A life change is an event which creates a significant adjusment to life such as experiencing a death within the family.
Holmes and Rahe created the Social Readjusment Rating Scale (SRRS) in order to test how life changes can affect stress related illness. It consisted of 43 life events after an analysis of over 5000 people.
Key study: Rahe
2500 american sailors were given the SRRS scale and asked to complete in terms of the previous 6 months. Over the following 6 months details of their health were recorded. A correlation of +0.118 was found which suggests stress increases the chance of illness however it is not the only factor. Sample only included american males therefore it is ethnocentric which reduces the validity of the study and findings.
Kanner: Criticised SRRS as life events are not everyday occurences and people are more affected by events which happen on a daily basis - this is why he developed the hassels scale.
SRRS doesn't account for individual differences - assumes all stressors are same for everyone.
Work-related stress is the harmful reaction people have due to pressures and demands placed on them at work. Lack of control in thr workplace is having little influence over the type or amount of work and where or how you complete it.
Key study - Marmot et al
Longitudinal study looking at the correlation between lack of control and illness. 10,000 civil service employees completed a questionnaire on workload, job control and social support. Signs of Cardiovascular disorder were also checked. 5 years on ppts were reassessed. NO link found between high workload and stress related illness although other studies such as Johansson et al found repetitive jobs with high levels of responsibility. Results also showed the civil service employees with more control over their workload and better social support had less cardiovascular problems. Self report could of meant concerns over job may have led to lies which reduces validity. Illness could be due to other factors such as diet.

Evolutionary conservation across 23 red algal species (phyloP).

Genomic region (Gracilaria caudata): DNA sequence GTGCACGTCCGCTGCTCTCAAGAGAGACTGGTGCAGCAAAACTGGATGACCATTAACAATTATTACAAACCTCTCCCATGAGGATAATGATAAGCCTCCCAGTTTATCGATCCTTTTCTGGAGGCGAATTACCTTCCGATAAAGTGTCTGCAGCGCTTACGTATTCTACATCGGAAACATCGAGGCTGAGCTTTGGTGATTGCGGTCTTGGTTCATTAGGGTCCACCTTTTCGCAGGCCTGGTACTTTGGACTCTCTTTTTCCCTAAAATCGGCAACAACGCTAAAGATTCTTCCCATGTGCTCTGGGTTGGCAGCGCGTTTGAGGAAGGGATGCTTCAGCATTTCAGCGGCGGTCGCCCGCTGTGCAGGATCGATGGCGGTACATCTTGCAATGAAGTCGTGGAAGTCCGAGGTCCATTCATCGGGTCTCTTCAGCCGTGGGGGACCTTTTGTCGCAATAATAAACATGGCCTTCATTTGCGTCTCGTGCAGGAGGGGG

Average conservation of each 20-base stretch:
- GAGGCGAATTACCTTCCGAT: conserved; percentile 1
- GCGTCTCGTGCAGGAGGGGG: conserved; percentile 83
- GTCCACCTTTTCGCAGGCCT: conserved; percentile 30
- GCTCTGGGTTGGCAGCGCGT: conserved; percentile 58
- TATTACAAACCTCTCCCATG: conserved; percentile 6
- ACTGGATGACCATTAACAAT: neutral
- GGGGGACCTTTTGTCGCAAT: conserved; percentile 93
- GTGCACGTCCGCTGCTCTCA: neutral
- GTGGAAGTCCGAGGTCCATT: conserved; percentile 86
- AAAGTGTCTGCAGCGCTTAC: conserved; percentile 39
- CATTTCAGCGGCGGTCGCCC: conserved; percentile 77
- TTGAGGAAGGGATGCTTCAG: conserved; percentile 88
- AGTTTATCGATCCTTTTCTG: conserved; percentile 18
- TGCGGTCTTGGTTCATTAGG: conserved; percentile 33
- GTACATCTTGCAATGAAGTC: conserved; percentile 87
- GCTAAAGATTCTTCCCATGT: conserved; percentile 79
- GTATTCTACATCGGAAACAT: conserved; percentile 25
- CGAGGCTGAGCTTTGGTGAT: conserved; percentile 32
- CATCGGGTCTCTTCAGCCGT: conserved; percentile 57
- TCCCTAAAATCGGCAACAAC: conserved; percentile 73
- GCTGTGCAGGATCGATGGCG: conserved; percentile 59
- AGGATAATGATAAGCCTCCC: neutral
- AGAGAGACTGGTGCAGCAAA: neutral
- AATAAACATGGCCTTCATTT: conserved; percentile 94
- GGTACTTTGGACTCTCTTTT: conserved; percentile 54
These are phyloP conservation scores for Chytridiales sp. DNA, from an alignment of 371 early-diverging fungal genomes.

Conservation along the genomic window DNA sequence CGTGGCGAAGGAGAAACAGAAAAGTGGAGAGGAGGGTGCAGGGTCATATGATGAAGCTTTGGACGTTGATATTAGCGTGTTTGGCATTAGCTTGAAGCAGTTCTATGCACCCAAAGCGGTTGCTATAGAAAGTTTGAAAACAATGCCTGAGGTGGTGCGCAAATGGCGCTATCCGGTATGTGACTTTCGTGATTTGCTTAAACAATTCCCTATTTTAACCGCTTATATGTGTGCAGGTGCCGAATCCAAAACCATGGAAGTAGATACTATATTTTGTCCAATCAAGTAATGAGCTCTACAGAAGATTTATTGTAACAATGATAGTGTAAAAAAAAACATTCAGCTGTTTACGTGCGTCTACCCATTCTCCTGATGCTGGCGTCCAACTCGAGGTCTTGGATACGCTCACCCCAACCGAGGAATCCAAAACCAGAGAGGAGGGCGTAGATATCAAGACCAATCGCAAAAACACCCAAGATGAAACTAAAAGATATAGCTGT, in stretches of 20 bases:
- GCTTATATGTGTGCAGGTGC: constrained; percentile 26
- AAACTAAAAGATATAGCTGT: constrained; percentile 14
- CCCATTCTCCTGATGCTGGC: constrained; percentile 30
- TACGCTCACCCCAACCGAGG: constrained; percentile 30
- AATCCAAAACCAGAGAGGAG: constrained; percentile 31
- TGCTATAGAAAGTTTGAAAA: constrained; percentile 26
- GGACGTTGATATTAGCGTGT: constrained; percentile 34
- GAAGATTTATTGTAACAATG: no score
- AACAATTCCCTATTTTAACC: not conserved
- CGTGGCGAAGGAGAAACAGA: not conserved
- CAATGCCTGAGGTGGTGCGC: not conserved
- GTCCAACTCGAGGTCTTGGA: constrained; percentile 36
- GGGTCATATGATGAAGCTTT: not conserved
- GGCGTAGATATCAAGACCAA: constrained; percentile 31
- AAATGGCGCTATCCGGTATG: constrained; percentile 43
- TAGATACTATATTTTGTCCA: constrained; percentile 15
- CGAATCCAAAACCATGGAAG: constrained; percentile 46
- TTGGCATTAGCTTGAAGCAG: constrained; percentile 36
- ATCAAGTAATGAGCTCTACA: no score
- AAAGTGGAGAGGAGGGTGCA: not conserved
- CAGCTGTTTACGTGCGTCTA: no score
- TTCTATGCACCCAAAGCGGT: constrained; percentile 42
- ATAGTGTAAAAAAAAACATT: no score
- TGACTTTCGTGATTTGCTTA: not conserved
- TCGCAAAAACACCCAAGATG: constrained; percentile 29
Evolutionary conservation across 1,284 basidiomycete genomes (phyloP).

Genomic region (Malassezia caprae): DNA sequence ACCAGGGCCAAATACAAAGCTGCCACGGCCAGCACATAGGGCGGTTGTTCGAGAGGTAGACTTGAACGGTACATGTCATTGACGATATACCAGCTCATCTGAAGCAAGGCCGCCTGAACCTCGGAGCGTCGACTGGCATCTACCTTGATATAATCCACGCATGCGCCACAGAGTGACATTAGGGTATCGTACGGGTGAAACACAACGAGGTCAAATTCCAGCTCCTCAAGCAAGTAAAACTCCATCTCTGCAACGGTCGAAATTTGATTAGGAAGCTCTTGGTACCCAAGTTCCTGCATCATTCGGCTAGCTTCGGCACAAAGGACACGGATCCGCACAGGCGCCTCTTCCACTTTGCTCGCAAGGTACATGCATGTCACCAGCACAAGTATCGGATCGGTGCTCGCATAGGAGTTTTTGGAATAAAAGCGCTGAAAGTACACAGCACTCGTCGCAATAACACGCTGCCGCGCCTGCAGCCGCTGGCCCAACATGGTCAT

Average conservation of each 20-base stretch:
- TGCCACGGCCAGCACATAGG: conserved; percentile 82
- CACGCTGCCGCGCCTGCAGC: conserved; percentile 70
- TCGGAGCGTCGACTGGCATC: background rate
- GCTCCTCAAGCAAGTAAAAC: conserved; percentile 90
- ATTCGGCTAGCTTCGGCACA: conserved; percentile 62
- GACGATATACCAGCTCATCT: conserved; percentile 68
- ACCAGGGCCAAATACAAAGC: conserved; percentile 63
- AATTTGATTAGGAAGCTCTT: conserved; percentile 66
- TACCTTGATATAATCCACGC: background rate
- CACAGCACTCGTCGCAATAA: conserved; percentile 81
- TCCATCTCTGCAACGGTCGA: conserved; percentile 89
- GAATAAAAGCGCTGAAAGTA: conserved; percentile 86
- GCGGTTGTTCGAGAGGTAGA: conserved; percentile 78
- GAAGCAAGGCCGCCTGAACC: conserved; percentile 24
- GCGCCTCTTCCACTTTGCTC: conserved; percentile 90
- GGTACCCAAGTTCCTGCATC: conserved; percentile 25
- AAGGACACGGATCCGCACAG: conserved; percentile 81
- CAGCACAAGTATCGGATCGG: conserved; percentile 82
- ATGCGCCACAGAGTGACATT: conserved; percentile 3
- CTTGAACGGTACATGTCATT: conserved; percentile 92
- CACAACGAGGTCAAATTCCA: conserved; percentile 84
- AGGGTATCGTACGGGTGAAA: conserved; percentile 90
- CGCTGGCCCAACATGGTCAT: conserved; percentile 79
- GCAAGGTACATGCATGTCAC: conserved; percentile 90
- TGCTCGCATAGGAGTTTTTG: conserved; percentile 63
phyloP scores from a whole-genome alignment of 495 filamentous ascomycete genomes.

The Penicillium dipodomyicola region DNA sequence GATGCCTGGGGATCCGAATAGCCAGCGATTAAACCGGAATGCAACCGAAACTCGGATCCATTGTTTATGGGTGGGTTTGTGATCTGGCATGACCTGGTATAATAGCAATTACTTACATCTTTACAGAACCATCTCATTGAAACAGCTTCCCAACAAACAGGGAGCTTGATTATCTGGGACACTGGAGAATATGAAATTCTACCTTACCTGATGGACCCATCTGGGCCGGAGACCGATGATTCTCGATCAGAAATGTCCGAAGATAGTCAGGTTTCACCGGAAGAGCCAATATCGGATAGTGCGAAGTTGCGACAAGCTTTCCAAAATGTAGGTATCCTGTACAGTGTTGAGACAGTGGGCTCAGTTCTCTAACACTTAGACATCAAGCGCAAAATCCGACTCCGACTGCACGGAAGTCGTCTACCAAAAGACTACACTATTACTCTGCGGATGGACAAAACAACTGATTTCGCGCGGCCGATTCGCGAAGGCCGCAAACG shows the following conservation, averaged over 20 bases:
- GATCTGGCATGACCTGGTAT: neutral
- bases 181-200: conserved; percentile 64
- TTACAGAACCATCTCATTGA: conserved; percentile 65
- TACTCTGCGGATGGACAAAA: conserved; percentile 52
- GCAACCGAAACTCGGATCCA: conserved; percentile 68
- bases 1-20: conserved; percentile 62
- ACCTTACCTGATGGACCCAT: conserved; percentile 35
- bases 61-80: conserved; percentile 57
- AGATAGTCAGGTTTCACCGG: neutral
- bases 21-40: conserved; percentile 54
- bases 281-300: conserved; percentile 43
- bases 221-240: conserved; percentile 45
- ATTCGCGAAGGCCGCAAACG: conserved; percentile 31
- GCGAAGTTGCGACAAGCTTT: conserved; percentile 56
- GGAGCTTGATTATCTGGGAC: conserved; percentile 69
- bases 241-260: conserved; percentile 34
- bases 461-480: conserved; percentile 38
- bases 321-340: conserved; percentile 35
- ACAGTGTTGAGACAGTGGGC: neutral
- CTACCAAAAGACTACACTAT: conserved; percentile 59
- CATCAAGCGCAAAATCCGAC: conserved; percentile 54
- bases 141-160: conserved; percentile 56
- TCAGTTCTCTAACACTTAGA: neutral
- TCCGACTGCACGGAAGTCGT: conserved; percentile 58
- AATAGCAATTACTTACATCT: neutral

(INDIVIDUAL DIFFERENCES) Lazarus' - Believes that the degree to which a workplace stressor is percieved as stressful depends on the persons ability to cope. Similarly Schaubroeck et al found some people are less stressed by having no control or responsibility and show better immune responses in such situations.
Personality factors and stress
Key study - Friedman and Rosenman
Investigated the link between Type A personality (Competitive, self-critical, impatient and hostile) and the development of heart disease. 3000 American men aged 39-59 were identified as type A or B personality then monitored for 8 and a half years where their lifestyle and health were assessed. 257 of the men developed heart disease where 70% were type A. A longitudinal study therefore it was a good indication of the long term effects of personality and stress related illness. Natural experiment so cause and effect cannot be clearly established.
Kobasa and Maddi - Claimed that having a 'Hardiness' personality was a protective factor and therefore individuals may be less likely to suffer from stress related conditions. Hardiness personalities consist of: Feeling in CONTROL of stressful situations; See stress as a CHALLENGE and opportunity for personal growth and COMMITMENT as they do not give up easily.
Key study - Kobasa
800 business executives completed SRRS scale and a hardiness test. 150 of the males were experiencing high levels of stress. A correlation was found between low levels of stress and scoring high on the three characteristics of the hardy personality. White male middle class sample so cannot generalise. Correlation was found but cannot establish cause and effect.